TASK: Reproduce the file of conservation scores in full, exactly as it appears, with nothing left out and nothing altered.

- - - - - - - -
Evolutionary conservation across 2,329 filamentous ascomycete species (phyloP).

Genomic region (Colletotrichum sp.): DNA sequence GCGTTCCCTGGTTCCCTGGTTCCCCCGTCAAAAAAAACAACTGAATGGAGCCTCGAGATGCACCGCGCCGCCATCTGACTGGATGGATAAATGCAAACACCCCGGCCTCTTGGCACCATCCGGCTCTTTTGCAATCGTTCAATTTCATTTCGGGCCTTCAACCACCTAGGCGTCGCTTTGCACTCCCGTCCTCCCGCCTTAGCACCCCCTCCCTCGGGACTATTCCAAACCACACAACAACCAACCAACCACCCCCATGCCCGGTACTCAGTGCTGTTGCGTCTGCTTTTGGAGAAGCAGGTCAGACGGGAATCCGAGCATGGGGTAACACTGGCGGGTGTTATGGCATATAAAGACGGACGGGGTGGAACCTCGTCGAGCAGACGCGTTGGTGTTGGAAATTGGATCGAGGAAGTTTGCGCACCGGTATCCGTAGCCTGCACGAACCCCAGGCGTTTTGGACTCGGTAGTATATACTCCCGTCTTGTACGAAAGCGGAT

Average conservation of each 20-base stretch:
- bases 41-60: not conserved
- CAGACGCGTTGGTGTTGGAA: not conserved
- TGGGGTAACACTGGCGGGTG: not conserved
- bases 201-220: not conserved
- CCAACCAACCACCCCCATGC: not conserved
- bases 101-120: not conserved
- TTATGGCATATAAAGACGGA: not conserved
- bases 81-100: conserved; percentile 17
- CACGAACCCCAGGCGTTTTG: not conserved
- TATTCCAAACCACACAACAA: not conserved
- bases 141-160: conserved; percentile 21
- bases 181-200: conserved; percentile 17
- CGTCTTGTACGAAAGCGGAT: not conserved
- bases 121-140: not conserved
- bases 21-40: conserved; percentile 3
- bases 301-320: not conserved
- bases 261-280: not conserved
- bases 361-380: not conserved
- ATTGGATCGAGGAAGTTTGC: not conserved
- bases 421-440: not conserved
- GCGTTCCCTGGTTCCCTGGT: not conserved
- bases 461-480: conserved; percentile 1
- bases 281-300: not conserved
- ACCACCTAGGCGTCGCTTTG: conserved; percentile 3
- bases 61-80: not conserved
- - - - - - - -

Evolutionary conservation across 2,329 filamentous ascomycete species (phyloP).

Genomic region (Colletotrichum sp.): DNA sequence GCGTTCCCTGGTTCCCTGGTTCCCCCGTCAAAAAAAACAACTGAATGGAGCCTCGAGATGCACCGCGCCGCCATCTGACTGGATGGATAAATGCAAACACCCCGGCCTCTTGGCACCATCCGGCTCTTTTGCAATCGTTCAATTTCATTTCGGGCCTTCAACCACCTAGGCGTCGCTTTGCACTCCCGTCCTCCCGCCTTAGCACCCCCTCCCTCGGGACTATTCCAAACCACACAACAACCAACCAACCACCCCCATGCCCGGTACTCAGTGCTGTTGCGTCTGCTTTTGGAGAAGCAGGTCAGACGGGAATCCGAGCATGGGGTAACACTGGCGGGTGTTATGGCATATAAAGACGGACGGGGTGGAACCTCGTCGAGCAGACGCGTTGGTGTTGGAAATTGGATCGAGGAAGTTTGCGCACCGGTATCCGTAGCCTGCACGAACCCCAGGCGTTTTGGACTCGGTAGTATATACTCCCGTCTTGTACGAAAGCGGAT

Average conservation of each 20-base stretch:
- bases 41-60: not conserved
- CAGACGCGTTGGTGTTGGAA: not conserved
- TGGGGTAACACTGGCGGGTG: not conserved
- bases 201-220: not conserved
- CCAACCAACCACCCCCATGC: not conserved
- bases 101-120: not conserved
- TTATGGCATATAAAGACGGA: not conserved
- bases 81-100: conserved; percentile 17
- CACGAACCCCAGGCGTTTTG: not conserved
- TATTCCAAACCACACAACAA: not conserved
- bases 141-160: conserved; percentile 21
- bases 181-200: conserved; percentile 17
- CGTCTTGTACGAAAGCGGAT: not conserved
- bases 121-140: not conserved
- bases 21-40: conserved; percentile 3
- bases 301-320: not conserved
- bases 261-280: not conserved
- bases 361-380: not conserved
- ATTGGATCGAGGAAGTTTGC: not conserved
- bases 421-440: not conserved
- GCGTTCCCTGGTTCCCTGGT: not conserved
- bases 461-480: conserved; percentile 1
- bases 281-300: not conserved
- ACCACCTAGGCGTCGCTTTG: conserved; percentile 3
- bases 61-80: not conserved